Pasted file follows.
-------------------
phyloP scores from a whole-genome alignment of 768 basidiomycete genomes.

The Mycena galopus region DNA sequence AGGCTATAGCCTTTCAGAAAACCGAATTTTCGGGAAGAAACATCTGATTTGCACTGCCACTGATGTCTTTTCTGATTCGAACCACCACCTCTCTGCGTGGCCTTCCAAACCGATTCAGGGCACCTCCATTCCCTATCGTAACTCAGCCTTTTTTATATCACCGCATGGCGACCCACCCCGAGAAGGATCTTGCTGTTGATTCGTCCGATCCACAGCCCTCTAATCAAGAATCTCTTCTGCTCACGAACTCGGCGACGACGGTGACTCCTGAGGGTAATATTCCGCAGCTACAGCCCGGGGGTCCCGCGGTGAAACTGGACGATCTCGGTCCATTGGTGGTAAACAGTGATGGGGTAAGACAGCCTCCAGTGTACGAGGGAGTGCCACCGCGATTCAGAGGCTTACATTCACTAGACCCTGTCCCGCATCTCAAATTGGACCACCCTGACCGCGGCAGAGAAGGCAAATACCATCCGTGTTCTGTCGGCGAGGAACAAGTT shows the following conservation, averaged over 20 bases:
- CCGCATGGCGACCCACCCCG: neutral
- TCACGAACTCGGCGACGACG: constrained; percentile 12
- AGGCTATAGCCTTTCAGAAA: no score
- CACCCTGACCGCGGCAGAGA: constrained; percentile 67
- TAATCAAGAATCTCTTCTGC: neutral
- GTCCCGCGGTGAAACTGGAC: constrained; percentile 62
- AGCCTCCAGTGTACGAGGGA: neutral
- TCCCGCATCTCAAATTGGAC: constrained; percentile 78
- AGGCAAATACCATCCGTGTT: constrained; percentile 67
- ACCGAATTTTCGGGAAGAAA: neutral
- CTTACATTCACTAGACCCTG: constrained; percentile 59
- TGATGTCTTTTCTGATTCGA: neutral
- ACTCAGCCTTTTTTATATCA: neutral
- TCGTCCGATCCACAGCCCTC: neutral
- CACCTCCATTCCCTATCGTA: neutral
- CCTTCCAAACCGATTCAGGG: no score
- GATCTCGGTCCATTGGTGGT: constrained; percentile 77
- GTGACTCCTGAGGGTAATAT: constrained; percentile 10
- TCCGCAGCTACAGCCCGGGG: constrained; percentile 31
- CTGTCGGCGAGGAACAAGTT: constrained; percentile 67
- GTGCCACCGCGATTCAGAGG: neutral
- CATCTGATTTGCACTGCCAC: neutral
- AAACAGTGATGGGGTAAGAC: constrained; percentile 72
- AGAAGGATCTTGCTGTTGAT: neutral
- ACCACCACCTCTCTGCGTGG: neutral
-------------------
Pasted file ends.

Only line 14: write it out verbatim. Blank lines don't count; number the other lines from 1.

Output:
- TGATGTCTTTTCTGATTCGA: neutral